American Academy of Allergy, Asthma and Immunology Annual Meeting

American Academy of Allergy, Asthma and Immunology Annual Meeting

Issue: April 2016
March 09, 2016
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Pediatrician adherence to food allergy guidelines varies widely

Issue: April 2016
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LOS ANGELES — Pediatrician adherence to published best practice guidelines for the diagnosis and management of food allergies varied widely between specific recommendations, according to data presented at the 2016 American Academy of Allergy, Asthma & Immunology annual meeting.

“The role of the primary care provider vs. that of the pediatric allergist, in the diagnosis and management of pediatric food allergy, has not been well-defined,” Alana Otto, MD, of the Ann & Robert H. Lurie Children’s Hospital of Chicago, told Infectious Diseases in Children. “Improving partnerships and role delineation between primary care pediatricians and allergists is critical to improving food allergy management and outcomes.”

Alana Otto

Alana Otto

The researchers studied the medical records of 123 children aged younger than 18 years from three urban pediatric practices. Study participants were included if they were diagnosed with a food allergy from 2012 to 2015. The researchers determined how closely pediatricians followed National Institute of Allergy and Infectious Diseases’ guidelines by examining if they documented clinical allergy history, performed diagnostic testing, prescribed injectable epinephrine, provided caregiver counseling, or referred patients to an allergist.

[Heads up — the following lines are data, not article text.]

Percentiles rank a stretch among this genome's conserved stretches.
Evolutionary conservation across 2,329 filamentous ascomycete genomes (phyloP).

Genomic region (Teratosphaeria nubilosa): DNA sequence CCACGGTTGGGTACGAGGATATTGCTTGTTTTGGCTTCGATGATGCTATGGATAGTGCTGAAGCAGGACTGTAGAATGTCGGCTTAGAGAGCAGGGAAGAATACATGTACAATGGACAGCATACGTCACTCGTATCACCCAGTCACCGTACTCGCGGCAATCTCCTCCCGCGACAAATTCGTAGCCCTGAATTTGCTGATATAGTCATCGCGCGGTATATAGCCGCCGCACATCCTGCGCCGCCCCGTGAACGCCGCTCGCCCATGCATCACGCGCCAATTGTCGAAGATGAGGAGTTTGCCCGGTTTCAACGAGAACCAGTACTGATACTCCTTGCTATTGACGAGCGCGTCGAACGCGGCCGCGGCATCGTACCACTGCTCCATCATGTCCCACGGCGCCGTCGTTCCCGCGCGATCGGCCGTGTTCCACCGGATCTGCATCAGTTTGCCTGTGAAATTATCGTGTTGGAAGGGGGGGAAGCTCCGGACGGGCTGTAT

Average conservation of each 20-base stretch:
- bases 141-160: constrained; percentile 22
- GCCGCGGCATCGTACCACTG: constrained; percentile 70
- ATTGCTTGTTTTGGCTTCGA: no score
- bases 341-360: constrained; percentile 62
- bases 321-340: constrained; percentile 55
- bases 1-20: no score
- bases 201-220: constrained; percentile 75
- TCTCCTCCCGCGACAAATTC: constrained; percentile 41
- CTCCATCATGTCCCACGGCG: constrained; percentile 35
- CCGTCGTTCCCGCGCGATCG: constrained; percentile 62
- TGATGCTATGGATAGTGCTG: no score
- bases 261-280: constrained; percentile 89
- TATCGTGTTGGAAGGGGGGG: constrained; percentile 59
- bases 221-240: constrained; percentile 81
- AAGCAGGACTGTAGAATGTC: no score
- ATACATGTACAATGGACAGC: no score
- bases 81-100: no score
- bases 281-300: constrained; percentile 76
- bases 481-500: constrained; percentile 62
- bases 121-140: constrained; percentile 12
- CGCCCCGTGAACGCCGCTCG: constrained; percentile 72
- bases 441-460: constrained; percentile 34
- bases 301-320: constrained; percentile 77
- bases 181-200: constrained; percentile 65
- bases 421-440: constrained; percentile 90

Study data indicated that the most common allergies among participants were related to egg (22%) and tree nut (17%). The researchers found that pediatricians documented clinical allergy history in 99% of cases. Likewise, caregiver counseling was given in 70% of instances, and epinephrine injectors were prescribed to 67% of participants. Allergen-specific IgE was ordered in 24% of patients, and emergency action plans also were documented in only 24% of patients. Pediatricians referred 68% of study participants to an allergist for further treatment.

Ruchi Gupta

Ruchi S. Gupta

“Working to make sure pediatricians are comfortable diagnosing food allergy and prescribing and teaching families on how and when to treat with epinephrine is critical,” Ruchi S. Gupta, MD, MPH, associate professor of pediatrics at Northwestern University Feinberg School of Medicine, told Infectious Diseases in Children. “Giving families an action plan and referring to an allergist are also key steps.” – by David Costill

Reference:
Otto A, et al. Abstract 270. Presented at: the American Academy of Allergy, Asthma & Immunology Annual Meeting; March 4-7, 2016; Los Angeles.

Disclosure: The researchers report no relevant financial disclosures.